Against the background of the chaos and bloodshed in the Congo after the withdrawal of Belgium, and the black peril tactics used by both the UP and NP, the voters of Maitland did not want to be represented by him. On polling day De Beer suffered a crushing defeat, securing a paltry 16.8 per cent of the vote. (With the exception of Helen Suzman all the PP candidates were defeated.) De Beer was devastated. In 1994, he described the dismal outcome as the lowest point of his political career.23 At a postelection function the chairman, with a sense of humour, referred to De Beer and Colin Eglin, a close friend and the former PP MP for Pinelands, as 'these brilliant young men who have great futures ... behind them'.24 And yet, by following the principle of what he termed as 'the long obedience' he did not lose his idealism. 'There should be a long obedience in the same direction; there thereby results, and has always resulted in the long run, something which has made life worth living' was a quote from Nietzsche which he wrote down and gave to Dene Smuts when she was elected to parliament as the Democratic Party representative for Groote Schuur in September 1989. This was his way of reminding her that liberal convictions in the apartheid state 'were forged in adversity. Because there was no profit and there were no rewards in being liberal'. 25The long-term reward, according to De Beer, would be a liberal democratic country that would lead to prosperous South Africa. For him, in a society in which so many whites pretended that apartheid was a fair and just policy, this could only be achieved by telling the truth and by sticking to one's liberal principles.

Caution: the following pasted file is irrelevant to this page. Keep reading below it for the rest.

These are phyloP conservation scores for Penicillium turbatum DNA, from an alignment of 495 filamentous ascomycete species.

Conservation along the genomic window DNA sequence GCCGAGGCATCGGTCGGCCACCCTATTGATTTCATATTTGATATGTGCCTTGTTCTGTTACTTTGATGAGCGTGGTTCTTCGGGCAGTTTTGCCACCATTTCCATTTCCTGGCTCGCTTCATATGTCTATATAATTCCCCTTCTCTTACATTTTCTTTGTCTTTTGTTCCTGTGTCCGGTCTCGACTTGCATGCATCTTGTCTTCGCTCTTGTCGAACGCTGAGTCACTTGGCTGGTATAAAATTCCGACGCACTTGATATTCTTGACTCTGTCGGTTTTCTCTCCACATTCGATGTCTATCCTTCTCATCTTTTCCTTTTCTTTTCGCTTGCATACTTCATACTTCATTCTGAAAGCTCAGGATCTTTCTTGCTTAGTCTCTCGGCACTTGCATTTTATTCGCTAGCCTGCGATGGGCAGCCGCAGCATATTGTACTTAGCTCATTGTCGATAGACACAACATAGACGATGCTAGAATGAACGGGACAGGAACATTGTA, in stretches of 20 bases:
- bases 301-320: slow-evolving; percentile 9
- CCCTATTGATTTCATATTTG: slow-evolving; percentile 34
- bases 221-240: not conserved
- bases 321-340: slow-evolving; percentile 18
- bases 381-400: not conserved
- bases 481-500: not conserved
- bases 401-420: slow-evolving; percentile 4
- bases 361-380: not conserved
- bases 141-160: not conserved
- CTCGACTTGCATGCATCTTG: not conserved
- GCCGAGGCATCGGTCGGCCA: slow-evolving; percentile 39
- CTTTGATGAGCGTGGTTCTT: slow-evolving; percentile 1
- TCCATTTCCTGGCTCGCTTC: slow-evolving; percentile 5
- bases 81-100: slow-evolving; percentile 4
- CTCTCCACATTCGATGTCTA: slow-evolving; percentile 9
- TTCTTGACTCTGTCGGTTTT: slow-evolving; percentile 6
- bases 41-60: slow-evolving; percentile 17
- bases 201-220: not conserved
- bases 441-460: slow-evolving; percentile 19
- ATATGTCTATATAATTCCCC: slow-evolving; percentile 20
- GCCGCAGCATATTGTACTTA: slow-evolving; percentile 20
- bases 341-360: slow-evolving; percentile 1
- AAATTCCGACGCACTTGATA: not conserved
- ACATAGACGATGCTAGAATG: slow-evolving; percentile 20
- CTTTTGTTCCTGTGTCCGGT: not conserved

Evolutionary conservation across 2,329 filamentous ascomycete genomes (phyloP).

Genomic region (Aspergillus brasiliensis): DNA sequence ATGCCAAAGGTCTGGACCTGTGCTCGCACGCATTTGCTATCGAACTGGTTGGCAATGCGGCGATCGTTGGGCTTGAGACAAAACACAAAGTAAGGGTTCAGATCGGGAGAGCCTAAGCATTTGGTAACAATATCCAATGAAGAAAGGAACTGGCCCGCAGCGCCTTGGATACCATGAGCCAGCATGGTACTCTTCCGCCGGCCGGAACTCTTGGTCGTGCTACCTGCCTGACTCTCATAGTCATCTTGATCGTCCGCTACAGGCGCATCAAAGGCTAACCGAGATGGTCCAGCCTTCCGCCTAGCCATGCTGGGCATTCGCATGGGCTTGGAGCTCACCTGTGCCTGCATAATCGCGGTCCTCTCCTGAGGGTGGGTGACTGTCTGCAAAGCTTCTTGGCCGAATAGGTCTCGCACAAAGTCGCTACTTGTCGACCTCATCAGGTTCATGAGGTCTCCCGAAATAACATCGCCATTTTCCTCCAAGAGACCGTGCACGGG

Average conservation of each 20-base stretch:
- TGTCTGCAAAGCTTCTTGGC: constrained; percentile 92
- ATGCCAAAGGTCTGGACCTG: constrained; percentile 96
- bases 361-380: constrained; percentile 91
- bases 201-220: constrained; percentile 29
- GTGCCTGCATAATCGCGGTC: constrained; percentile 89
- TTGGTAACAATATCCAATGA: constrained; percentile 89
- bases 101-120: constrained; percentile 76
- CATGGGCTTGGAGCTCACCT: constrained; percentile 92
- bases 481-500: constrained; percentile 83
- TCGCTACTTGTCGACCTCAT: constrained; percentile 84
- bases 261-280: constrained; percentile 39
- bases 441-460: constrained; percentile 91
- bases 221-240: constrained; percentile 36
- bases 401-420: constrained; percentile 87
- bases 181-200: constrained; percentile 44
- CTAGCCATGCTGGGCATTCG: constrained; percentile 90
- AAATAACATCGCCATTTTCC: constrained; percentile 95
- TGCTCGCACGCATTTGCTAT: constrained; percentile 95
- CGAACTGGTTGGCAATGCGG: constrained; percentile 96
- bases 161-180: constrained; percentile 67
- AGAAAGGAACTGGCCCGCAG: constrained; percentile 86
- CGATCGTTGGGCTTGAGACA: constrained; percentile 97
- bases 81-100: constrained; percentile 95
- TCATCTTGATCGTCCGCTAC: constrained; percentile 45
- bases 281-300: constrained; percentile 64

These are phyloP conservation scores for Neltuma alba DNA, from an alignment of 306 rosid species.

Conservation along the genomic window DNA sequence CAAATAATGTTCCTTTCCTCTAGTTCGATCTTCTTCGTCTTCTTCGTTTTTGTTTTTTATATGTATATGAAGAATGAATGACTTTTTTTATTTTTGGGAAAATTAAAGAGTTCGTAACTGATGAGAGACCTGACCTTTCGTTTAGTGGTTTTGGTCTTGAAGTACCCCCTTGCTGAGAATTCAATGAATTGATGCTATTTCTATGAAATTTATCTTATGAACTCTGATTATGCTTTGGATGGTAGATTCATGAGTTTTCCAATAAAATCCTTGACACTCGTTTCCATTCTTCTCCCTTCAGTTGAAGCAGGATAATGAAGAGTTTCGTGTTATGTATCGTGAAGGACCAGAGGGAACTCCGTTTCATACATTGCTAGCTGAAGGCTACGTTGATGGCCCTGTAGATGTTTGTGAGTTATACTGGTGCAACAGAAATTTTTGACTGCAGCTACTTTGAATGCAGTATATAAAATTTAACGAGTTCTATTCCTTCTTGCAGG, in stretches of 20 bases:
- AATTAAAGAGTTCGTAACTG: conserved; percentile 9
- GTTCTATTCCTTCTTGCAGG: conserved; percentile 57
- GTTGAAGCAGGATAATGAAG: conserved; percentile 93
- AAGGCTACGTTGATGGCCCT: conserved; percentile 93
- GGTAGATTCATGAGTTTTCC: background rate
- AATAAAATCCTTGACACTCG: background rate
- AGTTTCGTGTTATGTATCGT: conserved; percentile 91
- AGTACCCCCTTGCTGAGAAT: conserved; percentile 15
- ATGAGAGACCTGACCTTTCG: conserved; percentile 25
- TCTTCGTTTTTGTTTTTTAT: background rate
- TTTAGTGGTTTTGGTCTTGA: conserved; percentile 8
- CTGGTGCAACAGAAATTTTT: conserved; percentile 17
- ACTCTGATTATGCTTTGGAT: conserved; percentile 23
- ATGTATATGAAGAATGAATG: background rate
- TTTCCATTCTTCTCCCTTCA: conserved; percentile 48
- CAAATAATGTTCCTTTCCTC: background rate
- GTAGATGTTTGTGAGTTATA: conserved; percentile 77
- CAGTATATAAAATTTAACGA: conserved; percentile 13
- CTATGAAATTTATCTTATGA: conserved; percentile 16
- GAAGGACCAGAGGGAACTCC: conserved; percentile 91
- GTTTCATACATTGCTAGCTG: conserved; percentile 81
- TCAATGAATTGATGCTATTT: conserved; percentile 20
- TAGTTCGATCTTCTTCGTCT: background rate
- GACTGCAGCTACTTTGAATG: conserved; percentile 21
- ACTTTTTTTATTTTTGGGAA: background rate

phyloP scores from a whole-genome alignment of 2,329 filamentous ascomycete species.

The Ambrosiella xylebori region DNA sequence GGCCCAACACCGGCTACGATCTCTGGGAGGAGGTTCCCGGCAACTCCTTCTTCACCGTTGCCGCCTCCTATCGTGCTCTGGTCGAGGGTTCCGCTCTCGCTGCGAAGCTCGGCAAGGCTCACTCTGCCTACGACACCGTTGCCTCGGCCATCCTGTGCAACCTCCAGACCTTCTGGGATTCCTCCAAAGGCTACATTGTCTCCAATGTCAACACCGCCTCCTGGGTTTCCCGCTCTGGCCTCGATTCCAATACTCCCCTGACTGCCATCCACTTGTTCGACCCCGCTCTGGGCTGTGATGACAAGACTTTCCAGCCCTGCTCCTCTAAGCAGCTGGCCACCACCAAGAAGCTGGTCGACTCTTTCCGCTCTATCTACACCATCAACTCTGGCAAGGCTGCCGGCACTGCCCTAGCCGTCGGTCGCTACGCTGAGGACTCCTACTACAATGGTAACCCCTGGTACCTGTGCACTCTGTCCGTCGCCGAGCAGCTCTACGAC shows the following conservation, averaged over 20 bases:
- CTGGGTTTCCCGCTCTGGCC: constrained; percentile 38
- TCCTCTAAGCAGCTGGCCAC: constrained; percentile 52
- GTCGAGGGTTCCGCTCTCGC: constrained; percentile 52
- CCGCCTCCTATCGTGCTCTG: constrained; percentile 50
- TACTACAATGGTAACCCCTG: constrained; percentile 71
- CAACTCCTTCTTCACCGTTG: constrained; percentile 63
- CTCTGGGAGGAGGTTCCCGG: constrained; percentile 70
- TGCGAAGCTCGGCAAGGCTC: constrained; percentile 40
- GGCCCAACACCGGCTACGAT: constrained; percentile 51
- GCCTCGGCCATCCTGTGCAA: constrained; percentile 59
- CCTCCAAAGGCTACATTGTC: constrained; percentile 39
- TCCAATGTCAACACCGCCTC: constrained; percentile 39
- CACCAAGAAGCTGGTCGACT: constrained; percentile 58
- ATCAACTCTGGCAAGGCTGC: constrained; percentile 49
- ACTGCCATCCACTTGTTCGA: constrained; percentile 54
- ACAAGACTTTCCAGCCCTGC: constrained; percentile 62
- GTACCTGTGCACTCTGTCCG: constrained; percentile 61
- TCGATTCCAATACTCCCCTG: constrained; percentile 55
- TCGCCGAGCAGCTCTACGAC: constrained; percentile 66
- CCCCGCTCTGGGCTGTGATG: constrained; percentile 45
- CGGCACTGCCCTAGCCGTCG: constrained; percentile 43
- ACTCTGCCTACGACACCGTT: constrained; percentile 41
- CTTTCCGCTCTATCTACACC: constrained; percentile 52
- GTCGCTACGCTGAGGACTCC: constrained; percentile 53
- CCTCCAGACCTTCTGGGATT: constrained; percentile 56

To have the time to remain active in politics and to secure an income to provide for his family, De Beer felt obliged to enter the business world. He joined the company P.N. Barrett, a leading advertising, marketing, and research agency. This work made it possible for him to continue as the chairman of the PP's National Executive. In this capacity he had had to travel the county to spread the party's message to increase grassroots support and develop party structures. It was a challenging task because the party had no money. After the heavy expenditure in the 1961 election the PP was in a financial crisis and was unable to attract any donations from the business community. Had Oppenheimer not poured money into the party from his private funds, it would not have been able to continue.26 But even with his generous support the Progressives were financially strapped and the party was unable to appoint salaried organisers. It had to rely on voluntary workers who at the same time had to earn their living. There was little time for party affairs. The result was that the PP was in no state to fight the 1966 general election. The party's position was aggravated by the NP's campaign that the Progressives were a threat to white survival. This made it near impossible for the PP to hold public meetings. De Beer was not a candidate, but he did campaign for the party. In Stellenbosch on 23 March, rowdy university students refused him the right to speak when he addressed a public meeting in support of the Progressive candidate.27Although two more PP candidates stood than in 1961 the Progressives could only attract 43 869 votes compared to the 68 045 five years earlier. Suzman was once more the only successful Progressive candidate.